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Kyrgyzstan's Plucky Election Commission Tries To Disqualify A Political Heavyweight


Talant Mamytov has friends in high places.

In most Central Asian countries, the Central Election Commission does not do very much.

In countries such as Uzbekistan, Kazakhstan, Turkmenistan, and Tajikistan, the election commission chief will announce the date of the elections, when the polls open and close, provide a running count of the percentage of voters who have voted, and announce when the requisite number of voters have participated for the election to be valid.

The next day the commission issues a preliminary vote count and usually one to two weeks later the official, final tally in an election that will be deemed neither free nor fair by Western-based election-monitoring groups.

The election commissioner's role is barely noticed and quickly forgotten after the elections are held.

But in Kyrgyzstan, the role of the Central Election Commission (BShK) is very different and, with just weeks remaining before the country conducts its November 28 parliamentary elections, this is evident once again.

Candidate No. 7

Talant Mamytov is the speaker of Kyrgyzstan's parliament -- or at least he was -- and when he was and wasn't is the problem right now.

The Yntymak (Unity) party held its nominating congress on October 12 and Mamytov was recorded as candidate No. 7 on the party's list. He was also the "toraga," or speaker of parliament at that time.

On October 24, which was a Sunday, the BShK approved the Yntymak party list except for Mamytov.

The BShK determined that Mamytov was ineligible to be a candidate because he was the toraga and, according to the law on elections, "a candidate, from the moment of nomination, ceases to exercise official powers if he or she is serving in a public office."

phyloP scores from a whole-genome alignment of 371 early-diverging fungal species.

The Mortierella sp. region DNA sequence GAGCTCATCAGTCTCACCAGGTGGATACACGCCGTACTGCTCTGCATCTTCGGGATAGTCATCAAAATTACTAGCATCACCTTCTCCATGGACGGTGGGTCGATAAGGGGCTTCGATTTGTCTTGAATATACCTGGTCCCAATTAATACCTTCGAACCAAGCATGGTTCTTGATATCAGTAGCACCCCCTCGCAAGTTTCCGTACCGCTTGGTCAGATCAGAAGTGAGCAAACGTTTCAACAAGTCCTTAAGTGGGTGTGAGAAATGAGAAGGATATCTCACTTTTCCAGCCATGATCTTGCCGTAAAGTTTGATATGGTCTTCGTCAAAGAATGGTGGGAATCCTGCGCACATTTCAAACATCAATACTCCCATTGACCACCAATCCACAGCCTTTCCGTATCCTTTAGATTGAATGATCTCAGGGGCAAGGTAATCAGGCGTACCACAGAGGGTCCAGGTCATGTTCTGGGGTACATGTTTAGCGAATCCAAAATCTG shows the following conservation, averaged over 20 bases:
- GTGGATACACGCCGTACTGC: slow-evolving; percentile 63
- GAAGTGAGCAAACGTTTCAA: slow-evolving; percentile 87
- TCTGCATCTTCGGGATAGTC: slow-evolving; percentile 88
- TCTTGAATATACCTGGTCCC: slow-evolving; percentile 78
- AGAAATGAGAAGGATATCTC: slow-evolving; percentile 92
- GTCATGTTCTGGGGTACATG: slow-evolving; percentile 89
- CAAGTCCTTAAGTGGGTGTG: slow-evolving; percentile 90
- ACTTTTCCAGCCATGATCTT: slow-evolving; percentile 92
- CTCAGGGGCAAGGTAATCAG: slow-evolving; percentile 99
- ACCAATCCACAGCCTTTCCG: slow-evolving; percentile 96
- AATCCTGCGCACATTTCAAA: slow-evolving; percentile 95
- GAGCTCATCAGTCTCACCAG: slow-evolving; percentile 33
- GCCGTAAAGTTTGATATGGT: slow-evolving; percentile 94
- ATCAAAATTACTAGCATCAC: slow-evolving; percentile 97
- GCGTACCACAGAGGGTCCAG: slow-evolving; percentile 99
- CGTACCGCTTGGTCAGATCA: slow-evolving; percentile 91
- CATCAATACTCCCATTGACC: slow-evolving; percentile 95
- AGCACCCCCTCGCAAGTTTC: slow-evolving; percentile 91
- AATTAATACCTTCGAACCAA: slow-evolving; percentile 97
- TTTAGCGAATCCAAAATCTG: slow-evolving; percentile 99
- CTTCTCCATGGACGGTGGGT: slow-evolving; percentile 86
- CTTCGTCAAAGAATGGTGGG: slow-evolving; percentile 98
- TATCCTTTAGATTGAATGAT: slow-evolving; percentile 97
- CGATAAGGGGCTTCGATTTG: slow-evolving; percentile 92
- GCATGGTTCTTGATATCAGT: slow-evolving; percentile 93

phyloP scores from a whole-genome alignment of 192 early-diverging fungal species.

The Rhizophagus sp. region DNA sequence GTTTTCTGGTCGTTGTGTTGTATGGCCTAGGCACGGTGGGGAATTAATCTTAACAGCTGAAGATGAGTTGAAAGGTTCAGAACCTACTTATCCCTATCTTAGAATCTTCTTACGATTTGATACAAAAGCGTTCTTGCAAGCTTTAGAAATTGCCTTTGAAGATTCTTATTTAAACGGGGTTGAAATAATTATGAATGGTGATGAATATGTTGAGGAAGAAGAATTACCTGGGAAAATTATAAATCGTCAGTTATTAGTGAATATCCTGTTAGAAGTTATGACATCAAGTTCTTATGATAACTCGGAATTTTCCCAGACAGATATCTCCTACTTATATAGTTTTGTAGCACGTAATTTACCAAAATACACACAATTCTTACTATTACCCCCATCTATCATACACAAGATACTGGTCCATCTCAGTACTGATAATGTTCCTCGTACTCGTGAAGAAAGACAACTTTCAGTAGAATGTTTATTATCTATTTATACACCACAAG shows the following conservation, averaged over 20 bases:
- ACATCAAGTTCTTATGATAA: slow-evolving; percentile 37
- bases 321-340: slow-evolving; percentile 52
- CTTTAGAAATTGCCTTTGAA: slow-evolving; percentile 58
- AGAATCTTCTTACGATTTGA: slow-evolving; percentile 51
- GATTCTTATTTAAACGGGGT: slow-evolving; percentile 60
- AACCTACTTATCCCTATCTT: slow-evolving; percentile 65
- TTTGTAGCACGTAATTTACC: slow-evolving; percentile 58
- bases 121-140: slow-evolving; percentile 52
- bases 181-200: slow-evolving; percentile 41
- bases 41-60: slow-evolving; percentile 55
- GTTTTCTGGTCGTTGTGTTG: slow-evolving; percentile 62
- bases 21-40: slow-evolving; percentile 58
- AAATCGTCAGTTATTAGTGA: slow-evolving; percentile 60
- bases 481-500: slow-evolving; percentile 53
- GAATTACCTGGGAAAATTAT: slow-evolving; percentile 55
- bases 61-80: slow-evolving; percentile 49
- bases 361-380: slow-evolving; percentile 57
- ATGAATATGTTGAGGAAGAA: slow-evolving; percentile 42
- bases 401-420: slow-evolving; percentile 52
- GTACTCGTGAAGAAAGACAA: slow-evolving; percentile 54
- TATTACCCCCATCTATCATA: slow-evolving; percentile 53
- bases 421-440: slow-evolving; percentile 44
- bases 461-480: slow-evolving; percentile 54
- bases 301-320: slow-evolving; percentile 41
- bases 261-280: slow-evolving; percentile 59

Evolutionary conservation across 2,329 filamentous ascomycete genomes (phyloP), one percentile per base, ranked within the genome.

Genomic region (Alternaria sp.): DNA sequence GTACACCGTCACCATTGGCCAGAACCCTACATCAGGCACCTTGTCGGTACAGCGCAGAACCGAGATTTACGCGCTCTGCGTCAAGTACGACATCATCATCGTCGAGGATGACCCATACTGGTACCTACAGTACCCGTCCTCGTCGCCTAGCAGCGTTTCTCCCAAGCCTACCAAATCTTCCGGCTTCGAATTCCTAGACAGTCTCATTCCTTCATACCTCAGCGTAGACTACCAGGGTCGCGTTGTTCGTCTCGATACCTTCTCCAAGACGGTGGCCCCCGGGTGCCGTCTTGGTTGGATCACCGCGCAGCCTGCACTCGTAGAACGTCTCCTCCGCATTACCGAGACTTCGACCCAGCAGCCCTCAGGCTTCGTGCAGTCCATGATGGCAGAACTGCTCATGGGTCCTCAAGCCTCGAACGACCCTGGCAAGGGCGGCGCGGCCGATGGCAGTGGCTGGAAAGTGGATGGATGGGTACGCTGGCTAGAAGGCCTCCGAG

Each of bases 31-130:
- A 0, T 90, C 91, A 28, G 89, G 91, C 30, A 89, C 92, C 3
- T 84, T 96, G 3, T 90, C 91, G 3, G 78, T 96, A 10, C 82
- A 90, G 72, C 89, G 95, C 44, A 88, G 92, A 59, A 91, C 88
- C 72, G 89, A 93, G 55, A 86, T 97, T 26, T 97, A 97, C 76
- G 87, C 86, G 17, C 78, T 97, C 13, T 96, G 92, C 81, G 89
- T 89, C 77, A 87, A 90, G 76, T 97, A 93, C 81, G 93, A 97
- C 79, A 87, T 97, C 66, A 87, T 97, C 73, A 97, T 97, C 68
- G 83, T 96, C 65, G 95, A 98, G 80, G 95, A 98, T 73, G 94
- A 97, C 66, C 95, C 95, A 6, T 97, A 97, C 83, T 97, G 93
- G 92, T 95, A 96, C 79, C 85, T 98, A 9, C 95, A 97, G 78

That includes the toraga.

The BShK applied the law to Mamytov and disqualified him from being a candidate.

Kyrgyzstan's Central Election Commission: doing what it's supposed to be doing?
Kyrgyzstan's Central Election Commission: doing what it's supposed to be doing?

Anyone who has followed Kyrgyzstan's elections for the last 30 years has seen that it is possible to contest a BShK ruling in court and have it overturned. And so it has been with Mamytov.

On October 30, Yntymak accused the BShK of violating procedural rules and also questioned why the BShK met on the weekend, in the absence of a quorum, and released this "loose interpretation of the law" disqualifying Mamytov late on a Sunday evening.

Yntymak also claimed that Mamytov had stepped down as toraga and handed over the responsibility to deputy speaker Aida Kasymalieva.

Yntymak took the case to the Bishkek Administrative Court. On October 28, the court overruled the BShK decision on Mamytov. The BShK then filed an appeal against the court's ruling.

Mamytov was obligated to step down as toraga on October 12, when he was officially included on the Yntymak party list, but he did not hand over his duties to Kasymalieva until October 22.

Deputy speaker of parliament Talant Sydygaliev is also running as a candidate from the Ishenim (Belief) party, and he did relinquish his post when he was included as a candidate.

Yntymak countered that Mamytov was also a deputy in parliament and the same law that forbids someone serving in public office ends by saying "...with the exception of members of parliament or the president."

On November 2, the Supreme Court rejected the appeal from the BShK because of the "power of attorney [was] not properly certified and therefore it was not possible to establish its authenticity and accept it as evidence."

The BShK returned the appeal the same day after correcting the problem.

On November 4, the Supreme Court again returned the appeal to the BShK, this time because the application deadline had expired.

Mamytov will almost surely be a candidate when election day arrives. He has friends in high places.

In 2013, Mamytov was on trial with current President Sadyr Japarov and the current head of the State Committee for National Security, Kamchybek Tashiev, for creating public unrest and trying to overthrow the government in October 2012.

Kamchybek Tashiev (left to right), Sadyr Japarov and Talant Mamytov prepare to stand trial in Bishkek in 2013.
Kamchybek Tashiev (left to right), Sadyr Japarov and Talant Mamytov prepare to stand trial in Bishkek in 2013.